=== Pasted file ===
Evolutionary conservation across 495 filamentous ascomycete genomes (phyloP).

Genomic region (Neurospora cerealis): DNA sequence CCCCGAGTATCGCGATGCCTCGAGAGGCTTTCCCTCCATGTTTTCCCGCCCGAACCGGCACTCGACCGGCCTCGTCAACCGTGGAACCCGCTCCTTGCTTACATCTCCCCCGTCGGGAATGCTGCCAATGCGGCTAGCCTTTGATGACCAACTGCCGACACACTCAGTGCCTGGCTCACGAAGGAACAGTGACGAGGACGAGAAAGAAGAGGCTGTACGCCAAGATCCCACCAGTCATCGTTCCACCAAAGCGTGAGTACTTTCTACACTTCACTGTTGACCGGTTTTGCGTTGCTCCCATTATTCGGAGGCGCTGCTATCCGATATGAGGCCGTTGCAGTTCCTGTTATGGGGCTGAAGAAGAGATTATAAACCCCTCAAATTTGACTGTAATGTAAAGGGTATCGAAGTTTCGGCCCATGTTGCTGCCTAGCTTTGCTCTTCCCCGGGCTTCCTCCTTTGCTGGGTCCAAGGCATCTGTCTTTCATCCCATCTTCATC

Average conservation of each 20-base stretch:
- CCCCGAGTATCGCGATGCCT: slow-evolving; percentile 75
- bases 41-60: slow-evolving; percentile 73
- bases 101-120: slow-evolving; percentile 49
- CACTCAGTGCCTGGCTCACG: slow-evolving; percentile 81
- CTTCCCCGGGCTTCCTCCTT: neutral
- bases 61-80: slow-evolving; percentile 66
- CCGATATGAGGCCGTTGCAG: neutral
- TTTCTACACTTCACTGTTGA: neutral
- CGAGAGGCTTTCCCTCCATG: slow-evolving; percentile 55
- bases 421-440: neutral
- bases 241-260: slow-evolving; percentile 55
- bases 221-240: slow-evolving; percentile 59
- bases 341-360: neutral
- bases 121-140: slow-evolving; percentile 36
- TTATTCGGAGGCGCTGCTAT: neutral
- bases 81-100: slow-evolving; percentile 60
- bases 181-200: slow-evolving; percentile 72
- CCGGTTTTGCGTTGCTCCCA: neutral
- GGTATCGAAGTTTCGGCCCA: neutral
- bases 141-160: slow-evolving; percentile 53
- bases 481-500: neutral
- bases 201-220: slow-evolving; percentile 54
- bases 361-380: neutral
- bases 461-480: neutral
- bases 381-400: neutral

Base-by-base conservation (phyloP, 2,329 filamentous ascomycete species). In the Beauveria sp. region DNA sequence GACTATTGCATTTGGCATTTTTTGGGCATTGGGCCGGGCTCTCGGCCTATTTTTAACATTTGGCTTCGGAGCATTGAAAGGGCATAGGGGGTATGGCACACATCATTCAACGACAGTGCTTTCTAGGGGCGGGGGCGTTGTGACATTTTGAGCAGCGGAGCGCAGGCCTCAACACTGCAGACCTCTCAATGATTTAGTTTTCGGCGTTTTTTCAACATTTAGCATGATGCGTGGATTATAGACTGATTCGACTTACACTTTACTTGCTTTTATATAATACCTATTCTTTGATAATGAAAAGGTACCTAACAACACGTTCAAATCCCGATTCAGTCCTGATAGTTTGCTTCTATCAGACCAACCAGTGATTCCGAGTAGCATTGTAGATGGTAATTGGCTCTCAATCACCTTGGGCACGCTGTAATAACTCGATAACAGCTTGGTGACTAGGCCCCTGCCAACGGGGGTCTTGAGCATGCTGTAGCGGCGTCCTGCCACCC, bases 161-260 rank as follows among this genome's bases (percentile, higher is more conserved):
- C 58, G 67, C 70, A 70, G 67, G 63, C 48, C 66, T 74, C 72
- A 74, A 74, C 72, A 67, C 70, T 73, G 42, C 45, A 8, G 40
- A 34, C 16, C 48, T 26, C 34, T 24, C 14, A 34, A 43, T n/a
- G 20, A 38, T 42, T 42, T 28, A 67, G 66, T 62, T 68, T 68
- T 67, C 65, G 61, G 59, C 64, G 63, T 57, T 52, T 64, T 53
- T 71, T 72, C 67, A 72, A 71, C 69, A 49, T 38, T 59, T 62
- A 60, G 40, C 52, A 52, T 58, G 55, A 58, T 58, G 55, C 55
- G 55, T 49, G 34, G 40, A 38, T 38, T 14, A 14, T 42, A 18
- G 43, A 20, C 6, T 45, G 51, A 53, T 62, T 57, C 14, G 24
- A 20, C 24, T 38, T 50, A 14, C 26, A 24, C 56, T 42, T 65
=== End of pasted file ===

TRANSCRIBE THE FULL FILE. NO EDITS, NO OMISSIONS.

Evolutionary conservation across 495 filamentous ascomycete genomes (phyloP).

Genomic region (Neurospora cerealis): DNA sequence CCCCGAGTATCGCGATGCCTCGAGAGGCTTTCCCTCCATGTTTTCCCGCCCGAACCGGCACTCGACCGGCCTCGTCAACCGTGGAACCCGCTCCTTGCTTACATCTCCCCCGTCGGGAATGCTGCCAATGCGGCTAGCCTTTGATGACCAACTGCCGACACACTCAGTGCCTGGCTCACGAAGGAACAGTGACGAGGACGAGAAAGAAGAGGCTGTACGCCAAGATCCCACCAGTCATCGTTCCACCAAAGCGTGAGTACTTTCTACACTTCACTGTTGACCGGTTTTGCGTTGCTCCCATTATTCGGAGGCGCTGCTATCCGATATGAGGCCGTTGCAGTTCCTGTTATGGGGCTGAAGAAGAGATTATAAACCCCTCAAATTTGACTGTAATGTAAAGGGTATCGAAGTTTCGGCCCATGTTGCTGCCTAGCTTTGCTCTTCCCCGGGCTTCCTCCTTTGCTGGGTCCAAGGCATCTGTCTTTCATCCCATCTTCATC

Average conservation of each 20-base stretch:
- CCCCGAGTATCGCGATGCCT: slow-evolving; percentile 75
- bases 41-60: slow-evolving; percentile 73
- bases 101-120: slow-evolving; percentile 49
- CACTCAGTGCCTGGCTCACG: slow-evolving; percentile 81
- CTTCCCCGGGCTTCCTCCTT: neutral
- bases 61-80: slow-evolving; percentile 66
- CCGATATGAGGCCGTTGCAG: neutral
- TTTCTACACTTCACTGTTGA: neutral
- CGAGAGGCTTTCCCTCCATG: slow-evolving; percentile 55
- bases 421-440: neutral
- bases 241-260: slow-evolving; percentile 55
- bases 221-240: slow-evolving; percentile 59
- bases 341-360: neutral
- bases 121-140: slow-evolving; percentile 36
- TTATTCGGAGGCGCTGCTAT: neutral
- bases 81-100: slow-evolving; percentile 60
- bases 181-200: slow-evolving; percentile 72
- CCGGTTTTGCGTTGCTCCCA: neutral
- GGTATCGAAGTTTCGGCCCA: neutral
- bases 141-160: slow-evolving; percentile 53
- bases 481-500: neutral
- bases 201-220: slow-evolving; percentile 54
- bases 361-380: neutral
- bases 461-480: neutral
- bases 381-400: neutral

Base-by-base conservation (phyloP, 2,329 filamentous ascomycete species). In the Beauveria sp. region DNA sequence GACTATTGCATTTGGCATTTTTTGGGCATTGGGCCGGGCTCTCGGCCTATTTTTAACATTTGGCTTCGGAGCATTGAAAGGGCATAGGGGGTATGGCACACATCATTCAACGACAGTGCTTTCTAGGGGCGGGGGCGTTGTGACATTTTGAGCAGCGGAGCGCAGGCCTCAACACTGCAGACCTCTCAATGATTTAGTTTTCGGCGTTTTTTCAACATTTAGCATGATGCGTGGATTATAGACTGATTCGACTTACACTTTACTTGCTTTTATATAATACCTATTCTTTGATAATGAAAAGGTACCTAACAACACGTTCAAATCCCGATTCAGTCCTGATAGTTTGCTTCTATCAGACCAACCAGTGATTCCGAGTAGCATTGTAGATGGTAATTGGCTCTCAATCACCTTGGGCACGCTGTAATAACTCGATAACAGCTTGGTGACTAGGCCCCTGCCAACGGGGGTCTTGAGCATGCTGTAGCGGCGTCCTGCCACCC, bases 161-260 rank as follows among this genome's bases (percentile, higher is more conserved):
- C 58, G 67, C 70, A 70, G 67, G 63, C 48, C 66, T 74, C 72
- A 74, A 74, C 72, A 67, C 70, T 73, G 42, C 45, A 8, G 40
- A 34, C 16, C 48, T 26, C 34, T 24, C 14, A 34, A 43, T n/a
- G 20, A 38, T 42, T 42, T 28, A 67, G 66, T 62, T 68, T 68
- T 67, C 65, G 61, G 59, C 64, G 63, T 57, T 52, T 64, T 53
- T 71, T 72, C 67, A 72, A 71, C 69, A 49, T 38, T 59, T 62
- A 60, G 40, C 52, A 52, T 58, G 55, A 58, T 58, G 55, C 55
- G 55, T 49, G 34, G 40, A 38, T 38, T 14, A 14, T 42, A 18
- G 43, A 20, C 6, T 45, G 51, A 53, T 62, T 57, C 14, G 24
- A 20, C 24, T 38, T 50, A 14, C 26, A 24, C 56, T 42, T 65